It turned out PSC had been lurking for years unnoticed. Now it was in its final stages, gnawing its way into his liver, destroying it.
Back and forwards to hospitals. There was a painful, terrifying week being assessed to see if he might be suitable for a transplant, the final verdict – like nervously waiting for a death sentence – delivered in a waiting room on the second floor of the ERI, a vase of plastic flowers on the window ledge, some arty prints of Edinburgh scenes on the walls, us searching the three stony faces opposite us for a clue: would it be yes, would it be no, does Joe live, does Joe die?
“Yes” is just part of the battle. Next is the not insignificant challenge of trying to stay alive long enough to stand a chance of getting an organ and healthy enough to actually survive the surgery.
The clock was ticking. My 53-year-old husband’s liver just might carry him through a year, realistically a lot less.
So what do you do when you’re dying?
Forget the bucket list of wonderful things to do like plunging out of planes and walking the Great Wall of China, because a common side- effect of dying is that you are very, very ill. Walking to the car is enough effort for most days, trying to keep on top of a financial nightmare at home, with one wage earner suddenly no longer bringing home the bacon, is all-consuming. Spare cash is for buying food, paying bills and feeding the voracious appetite of the car park machine at the ERI, not jaunting off to Disneyland.
The kids, aged 13 and nine, scared and in need of reassurance, seek attention but he’s too tired, too ill. They ask questions like “Is Dad going to die?” and we blunder through answers trying to be honest but upbeat, not too terrifying but not an outright lie either.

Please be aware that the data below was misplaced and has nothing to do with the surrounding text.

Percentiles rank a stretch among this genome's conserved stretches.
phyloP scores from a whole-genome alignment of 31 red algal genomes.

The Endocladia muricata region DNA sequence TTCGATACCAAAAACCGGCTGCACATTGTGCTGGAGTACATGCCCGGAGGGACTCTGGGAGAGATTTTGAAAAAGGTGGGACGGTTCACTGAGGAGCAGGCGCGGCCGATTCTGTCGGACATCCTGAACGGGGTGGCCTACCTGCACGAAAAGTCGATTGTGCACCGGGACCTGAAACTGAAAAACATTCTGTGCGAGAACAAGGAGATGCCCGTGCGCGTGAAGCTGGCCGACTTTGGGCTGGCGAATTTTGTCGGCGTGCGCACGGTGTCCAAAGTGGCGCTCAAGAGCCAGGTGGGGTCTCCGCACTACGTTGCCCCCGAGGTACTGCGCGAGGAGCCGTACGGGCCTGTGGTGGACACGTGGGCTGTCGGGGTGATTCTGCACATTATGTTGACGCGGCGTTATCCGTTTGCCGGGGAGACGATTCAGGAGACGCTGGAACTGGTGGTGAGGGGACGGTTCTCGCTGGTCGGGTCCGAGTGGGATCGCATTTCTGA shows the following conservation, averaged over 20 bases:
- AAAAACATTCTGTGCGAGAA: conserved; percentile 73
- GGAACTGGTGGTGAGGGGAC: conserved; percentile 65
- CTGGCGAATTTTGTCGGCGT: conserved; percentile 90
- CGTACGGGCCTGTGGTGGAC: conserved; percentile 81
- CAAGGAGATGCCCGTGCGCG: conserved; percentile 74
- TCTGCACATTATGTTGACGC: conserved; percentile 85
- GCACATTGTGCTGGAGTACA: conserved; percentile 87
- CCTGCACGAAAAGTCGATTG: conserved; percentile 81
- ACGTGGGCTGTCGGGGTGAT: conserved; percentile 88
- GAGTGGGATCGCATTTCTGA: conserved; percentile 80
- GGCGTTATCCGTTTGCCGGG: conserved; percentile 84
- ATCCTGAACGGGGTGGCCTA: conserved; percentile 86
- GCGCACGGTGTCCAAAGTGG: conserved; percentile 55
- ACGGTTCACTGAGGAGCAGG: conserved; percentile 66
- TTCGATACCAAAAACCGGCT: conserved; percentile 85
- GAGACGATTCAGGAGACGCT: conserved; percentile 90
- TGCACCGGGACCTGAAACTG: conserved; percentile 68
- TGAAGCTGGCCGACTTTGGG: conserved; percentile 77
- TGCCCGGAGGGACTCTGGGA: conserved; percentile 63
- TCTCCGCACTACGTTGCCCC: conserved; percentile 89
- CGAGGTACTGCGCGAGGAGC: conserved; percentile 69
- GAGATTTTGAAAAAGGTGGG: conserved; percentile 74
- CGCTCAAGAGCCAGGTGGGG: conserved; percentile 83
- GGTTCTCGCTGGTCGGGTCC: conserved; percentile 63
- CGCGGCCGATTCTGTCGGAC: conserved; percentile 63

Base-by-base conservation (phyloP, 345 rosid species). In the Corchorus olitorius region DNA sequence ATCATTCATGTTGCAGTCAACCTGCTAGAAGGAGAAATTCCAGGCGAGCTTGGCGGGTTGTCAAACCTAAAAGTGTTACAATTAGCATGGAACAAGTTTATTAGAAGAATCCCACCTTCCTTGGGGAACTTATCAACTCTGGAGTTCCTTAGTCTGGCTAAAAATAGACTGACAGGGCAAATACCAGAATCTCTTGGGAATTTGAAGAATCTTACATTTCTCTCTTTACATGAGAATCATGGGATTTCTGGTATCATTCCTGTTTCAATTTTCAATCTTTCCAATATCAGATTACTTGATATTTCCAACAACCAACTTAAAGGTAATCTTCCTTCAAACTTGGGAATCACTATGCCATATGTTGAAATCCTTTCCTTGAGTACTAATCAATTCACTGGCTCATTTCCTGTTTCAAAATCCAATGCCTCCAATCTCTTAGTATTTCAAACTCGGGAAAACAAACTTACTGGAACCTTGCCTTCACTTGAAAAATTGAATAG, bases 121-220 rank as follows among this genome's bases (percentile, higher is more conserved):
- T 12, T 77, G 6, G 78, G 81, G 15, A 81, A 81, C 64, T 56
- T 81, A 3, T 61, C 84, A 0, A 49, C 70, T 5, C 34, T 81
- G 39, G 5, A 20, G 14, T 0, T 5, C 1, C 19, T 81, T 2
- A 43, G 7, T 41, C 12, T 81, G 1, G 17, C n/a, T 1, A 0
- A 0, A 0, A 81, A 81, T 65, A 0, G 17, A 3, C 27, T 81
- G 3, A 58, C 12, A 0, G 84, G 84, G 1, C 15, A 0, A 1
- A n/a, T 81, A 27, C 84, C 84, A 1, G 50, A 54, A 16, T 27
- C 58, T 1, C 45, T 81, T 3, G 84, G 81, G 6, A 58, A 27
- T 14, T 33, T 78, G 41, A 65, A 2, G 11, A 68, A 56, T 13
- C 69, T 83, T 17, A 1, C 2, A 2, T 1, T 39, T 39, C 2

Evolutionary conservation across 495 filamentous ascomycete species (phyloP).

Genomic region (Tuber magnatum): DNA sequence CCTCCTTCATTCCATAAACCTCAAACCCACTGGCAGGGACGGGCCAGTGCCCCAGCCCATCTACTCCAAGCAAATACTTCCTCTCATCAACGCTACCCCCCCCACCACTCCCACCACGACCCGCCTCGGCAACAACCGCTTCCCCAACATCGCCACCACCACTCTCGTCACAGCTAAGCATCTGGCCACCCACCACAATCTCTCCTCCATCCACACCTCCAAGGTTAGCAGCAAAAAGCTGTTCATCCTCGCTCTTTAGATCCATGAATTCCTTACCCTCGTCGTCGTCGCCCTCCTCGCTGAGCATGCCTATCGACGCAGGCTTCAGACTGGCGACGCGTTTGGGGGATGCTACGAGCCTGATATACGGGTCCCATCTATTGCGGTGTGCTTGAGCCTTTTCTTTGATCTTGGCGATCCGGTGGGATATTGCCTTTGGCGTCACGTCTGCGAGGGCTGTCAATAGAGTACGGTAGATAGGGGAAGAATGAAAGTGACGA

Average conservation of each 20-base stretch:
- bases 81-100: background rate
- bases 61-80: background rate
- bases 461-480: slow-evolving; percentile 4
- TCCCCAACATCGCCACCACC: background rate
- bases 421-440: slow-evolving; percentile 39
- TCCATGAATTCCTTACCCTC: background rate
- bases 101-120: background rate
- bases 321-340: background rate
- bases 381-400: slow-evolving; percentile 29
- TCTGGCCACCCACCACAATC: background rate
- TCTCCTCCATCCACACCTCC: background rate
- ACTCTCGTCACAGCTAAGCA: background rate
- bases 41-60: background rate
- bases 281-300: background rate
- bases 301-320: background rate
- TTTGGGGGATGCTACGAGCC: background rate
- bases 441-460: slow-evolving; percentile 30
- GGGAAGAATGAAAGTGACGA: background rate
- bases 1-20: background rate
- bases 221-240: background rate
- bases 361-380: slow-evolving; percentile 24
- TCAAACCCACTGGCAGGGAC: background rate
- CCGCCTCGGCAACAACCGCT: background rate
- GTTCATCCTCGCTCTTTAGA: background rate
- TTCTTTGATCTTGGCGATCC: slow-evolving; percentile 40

Family life is tense – there aren’t many laughs when the man sitting in the corner is a sickening Homer Simpson shade of yellow, hands frozen into a claw as one of many random spasms takes hold, he’s itchy, desperately tired, frightened and silly arguments over Xboxes and who said what are enough to make him blow a fuse.
And still we waited.
When the call came that he was in high dependency fighting off a near fatal attack of sepsis, I was in bed at home. Remarkable how quickly a lardy middle-aged mother-of-two can shift from sleep to getting dressed and into a car when the phone rings at 2am and Wendy, the transplant co-ordinator, is on the other end.
The eight-hour transplant surgery was brutal but successful, recovery painful, a slow, rocky road of weeks in intensive care, tubes and physio, but compared with the alternative, a breeze. Now not a day passes that we don’t stop and think of the donor, their grieving family, the brilliant hospital staff, the incredible ERI surgeons and every other poor soul going through what we went through.
Talking about it, though, is harder, like venturing into a messy no man’s land where everything is too raw and too hard to pick over and instead it’s skimmed over, self-protection against the emotional turbulence it brings – living with a transplant also means ongoing worry that something sometime might go wrong – perhaps imagining that if we don’t revisit it, then none of it might have been true.
But we know we have been very lucky. And for us to be lucky meant someone else ran out of luck. It would be easy to let that haunt us, instead we hold on to the hope that for them and their family, this is what they wanted: one husband, patched up and repaired. And our wee family that limped along for a year, a little bit battle-scarred but all four of us still here, organ donor register most definitely signed.
• Join the Organ Donor Register by calling the NHS Donor Line on 0300 123 23 23 or texting SAVE to 62323.
A record-breaking number of Scots are now on the NHS organ donor register in what has been hailed as a landmark achievement for the NHS.
Around 40 per cent of Scots eligible to be on the list have signed up, compared with 30 per cent south of the Border.
In the past 12 months, the highest ever number of organ transplants was carried out from live and deceased donors, with 285 Scots undergoing life-saving surgery.
The number of deaths of patients on the waiting list dropped to 34 in 2012-13, from 55 in 2007-8.
A total of 2,147,995 Scots were on the register as of April 4 this year, compared with 1,479,103 in